Advertisements

Articles

Dragon Boat Races My Heart

In Dragon Boat Festival,Hong Kong on June 7, 2011 by triotriotrio Tagged: , ,

The Pink Wigs are in the Forefront

Monday is an official holiday in Hong Kong for the observance of the Tuen Ng Jit Festival. Two events associated with the holiday are preparing and eating zongzi, and racing dragon boats. Zongzi are a type of rice dumpling sometimes known as Chinese Tamales. And dragon boats are long slender paddle powered boats like a canoe. We were excited to participate in our first Festival and planned several activities over the long weekend.

There are Dragon Boat Races that are held throughout Hong Kong but perhaps the best-known one is the one held at Stanley Beach. Jennifer’s firm supported the festival by fielding a team to compete in the competition. They also sent the company’s junk out to the festivities so it could serve as the team’s base and place for refreshment. We were fortunate that there was enough room on the boat for Jennifer and me to join them. The day was a little overwhelming: thousands of spectators, hundreds of teams participating and searing heat but I will do my best to sum up three of my favorite aspects.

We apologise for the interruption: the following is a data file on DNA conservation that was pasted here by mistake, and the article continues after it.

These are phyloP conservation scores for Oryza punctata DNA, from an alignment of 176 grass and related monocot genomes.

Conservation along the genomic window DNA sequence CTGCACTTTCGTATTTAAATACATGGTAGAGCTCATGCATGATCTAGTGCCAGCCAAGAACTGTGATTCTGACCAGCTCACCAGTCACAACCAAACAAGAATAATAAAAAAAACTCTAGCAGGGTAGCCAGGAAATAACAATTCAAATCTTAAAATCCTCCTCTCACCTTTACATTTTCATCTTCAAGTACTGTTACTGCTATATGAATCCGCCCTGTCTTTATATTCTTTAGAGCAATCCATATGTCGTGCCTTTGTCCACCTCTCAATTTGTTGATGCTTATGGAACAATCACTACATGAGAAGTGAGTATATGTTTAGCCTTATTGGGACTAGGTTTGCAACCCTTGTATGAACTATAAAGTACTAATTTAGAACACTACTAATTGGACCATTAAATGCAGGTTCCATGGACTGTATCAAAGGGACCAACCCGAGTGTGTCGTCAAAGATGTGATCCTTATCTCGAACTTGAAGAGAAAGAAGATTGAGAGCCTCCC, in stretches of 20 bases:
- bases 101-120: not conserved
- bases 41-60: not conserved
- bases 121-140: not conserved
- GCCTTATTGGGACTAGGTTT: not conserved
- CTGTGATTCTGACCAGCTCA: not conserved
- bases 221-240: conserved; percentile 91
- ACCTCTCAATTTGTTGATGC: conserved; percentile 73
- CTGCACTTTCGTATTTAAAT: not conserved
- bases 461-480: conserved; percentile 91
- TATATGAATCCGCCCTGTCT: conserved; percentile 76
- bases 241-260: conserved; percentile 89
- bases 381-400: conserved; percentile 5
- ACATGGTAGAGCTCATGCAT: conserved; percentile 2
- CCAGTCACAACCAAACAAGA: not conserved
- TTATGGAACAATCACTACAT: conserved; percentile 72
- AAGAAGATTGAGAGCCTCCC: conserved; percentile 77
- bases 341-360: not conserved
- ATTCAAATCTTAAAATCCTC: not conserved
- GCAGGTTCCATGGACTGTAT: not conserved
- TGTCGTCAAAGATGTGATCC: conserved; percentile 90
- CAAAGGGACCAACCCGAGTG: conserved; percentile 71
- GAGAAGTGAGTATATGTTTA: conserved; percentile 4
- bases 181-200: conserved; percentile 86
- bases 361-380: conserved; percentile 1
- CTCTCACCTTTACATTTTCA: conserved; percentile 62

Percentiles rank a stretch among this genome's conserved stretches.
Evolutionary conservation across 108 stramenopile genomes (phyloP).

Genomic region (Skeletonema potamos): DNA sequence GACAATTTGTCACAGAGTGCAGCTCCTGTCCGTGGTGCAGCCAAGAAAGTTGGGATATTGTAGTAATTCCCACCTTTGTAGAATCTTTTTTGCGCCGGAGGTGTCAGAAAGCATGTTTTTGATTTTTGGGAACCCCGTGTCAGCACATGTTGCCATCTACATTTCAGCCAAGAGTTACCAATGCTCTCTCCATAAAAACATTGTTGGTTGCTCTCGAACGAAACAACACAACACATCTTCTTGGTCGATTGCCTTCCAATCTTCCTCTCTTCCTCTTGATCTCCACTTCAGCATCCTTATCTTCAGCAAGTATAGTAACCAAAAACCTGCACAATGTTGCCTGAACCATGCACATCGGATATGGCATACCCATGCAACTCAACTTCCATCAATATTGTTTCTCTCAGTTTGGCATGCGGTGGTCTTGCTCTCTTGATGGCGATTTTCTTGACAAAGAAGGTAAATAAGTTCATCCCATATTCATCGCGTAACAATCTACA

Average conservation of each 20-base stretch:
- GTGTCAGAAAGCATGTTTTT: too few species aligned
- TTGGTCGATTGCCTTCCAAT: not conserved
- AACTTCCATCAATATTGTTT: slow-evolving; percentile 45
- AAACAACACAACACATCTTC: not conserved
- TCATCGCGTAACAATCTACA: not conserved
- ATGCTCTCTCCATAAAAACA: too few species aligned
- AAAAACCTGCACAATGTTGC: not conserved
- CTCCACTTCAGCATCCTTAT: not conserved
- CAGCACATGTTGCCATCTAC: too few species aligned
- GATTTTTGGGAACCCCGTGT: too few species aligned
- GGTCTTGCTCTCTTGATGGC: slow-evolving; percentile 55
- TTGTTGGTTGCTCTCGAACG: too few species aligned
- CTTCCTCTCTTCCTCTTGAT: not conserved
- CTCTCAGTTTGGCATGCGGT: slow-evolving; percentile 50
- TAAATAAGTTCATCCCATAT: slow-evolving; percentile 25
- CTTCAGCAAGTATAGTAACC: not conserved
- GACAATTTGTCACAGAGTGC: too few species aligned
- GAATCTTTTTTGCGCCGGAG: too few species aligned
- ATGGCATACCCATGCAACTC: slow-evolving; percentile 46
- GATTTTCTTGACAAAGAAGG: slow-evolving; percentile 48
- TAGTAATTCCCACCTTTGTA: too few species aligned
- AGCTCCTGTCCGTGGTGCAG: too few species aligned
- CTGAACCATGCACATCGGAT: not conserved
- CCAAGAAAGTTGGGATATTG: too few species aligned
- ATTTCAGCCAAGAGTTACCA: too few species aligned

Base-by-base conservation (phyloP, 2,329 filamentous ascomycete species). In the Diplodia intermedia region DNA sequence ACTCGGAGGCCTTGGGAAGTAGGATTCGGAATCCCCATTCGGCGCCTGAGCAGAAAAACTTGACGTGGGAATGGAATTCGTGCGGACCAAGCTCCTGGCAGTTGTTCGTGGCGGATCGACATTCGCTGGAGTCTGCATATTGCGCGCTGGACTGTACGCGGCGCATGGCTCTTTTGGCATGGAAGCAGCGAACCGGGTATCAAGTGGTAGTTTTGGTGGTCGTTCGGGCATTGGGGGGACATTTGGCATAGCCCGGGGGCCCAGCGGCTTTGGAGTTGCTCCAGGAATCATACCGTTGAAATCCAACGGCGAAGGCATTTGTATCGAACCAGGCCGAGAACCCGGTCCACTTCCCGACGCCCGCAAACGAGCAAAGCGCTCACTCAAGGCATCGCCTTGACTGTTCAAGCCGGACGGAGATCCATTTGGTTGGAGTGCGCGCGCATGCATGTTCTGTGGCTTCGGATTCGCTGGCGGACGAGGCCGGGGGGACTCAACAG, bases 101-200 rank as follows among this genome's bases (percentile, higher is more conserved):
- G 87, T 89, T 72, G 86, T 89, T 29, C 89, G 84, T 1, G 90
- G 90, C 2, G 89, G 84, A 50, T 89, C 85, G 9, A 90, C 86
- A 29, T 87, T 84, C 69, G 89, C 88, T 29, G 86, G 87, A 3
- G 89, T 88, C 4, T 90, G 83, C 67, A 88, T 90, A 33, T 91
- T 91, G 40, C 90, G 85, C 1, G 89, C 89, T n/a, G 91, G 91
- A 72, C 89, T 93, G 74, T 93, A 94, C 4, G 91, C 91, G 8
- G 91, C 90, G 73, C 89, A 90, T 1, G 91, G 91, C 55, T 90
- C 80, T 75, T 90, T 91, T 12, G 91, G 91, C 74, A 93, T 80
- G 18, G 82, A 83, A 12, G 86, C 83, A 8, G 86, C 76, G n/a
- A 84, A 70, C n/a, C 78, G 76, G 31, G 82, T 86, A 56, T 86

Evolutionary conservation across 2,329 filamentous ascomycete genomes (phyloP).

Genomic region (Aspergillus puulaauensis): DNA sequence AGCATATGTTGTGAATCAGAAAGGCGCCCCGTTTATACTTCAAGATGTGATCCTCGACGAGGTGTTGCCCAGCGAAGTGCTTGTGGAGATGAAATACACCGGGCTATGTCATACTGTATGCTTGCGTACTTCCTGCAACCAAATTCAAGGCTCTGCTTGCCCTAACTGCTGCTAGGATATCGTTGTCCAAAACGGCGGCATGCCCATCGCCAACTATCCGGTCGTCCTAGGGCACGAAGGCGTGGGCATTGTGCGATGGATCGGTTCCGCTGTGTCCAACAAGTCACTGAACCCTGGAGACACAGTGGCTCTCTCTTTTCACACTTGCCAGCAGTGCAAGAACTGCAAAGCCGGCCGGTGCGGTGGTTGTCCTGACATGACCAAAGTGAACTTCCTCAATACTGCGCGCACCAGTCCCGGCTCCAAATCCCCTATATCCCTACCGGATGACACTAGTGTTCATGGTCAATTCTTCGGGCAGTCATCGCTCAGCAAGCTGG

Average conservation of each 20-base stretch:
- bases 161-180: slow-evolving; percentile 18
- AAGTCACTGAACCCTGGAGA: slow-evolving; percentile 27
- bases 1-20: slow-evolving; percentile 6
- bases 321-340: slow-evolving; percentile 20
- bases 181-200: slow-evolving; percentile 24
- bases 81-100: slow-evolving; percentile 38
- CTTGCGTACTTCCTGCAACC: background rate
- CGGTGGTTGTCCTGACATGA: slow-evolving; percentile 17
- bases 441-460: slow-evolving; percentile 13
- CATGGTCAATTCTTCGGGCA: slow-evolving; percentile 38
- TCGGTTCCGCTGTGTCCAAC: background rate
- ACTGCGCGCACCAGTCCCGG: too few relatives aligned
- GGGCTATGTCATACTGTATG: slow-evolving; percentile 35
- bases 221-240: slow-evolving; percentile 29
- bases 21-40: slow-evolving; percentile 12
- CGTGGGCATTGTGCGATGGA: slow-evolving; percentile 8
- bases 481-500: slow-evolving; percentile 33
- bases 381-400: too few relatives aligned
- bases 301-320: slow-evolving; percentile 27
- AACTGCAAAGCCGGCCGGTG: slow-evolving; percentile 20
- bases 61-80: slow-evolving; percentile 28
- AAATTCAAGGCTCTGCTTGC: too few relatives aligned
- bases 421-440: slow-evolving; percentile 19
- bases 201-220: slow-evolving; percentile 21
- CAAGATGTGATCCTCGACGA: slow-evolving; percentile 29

Team Panda

Costumes – there are some international teams that come to the competition with their game faces on. But a majority of the teams are there in the spirit of friendly competition. Some of the teams dress up in a common theme that helps to elevate some of the competitiveness. By far my favorite team, besides Jennifer’s firm, was Team Panda. I especially liked that they wore the heavy costumes in the heat. My hat goes off to them. Other well rounded teams including the Pink Wigs, Big Sunglasses,  Black Laced Tutus, and Pirates.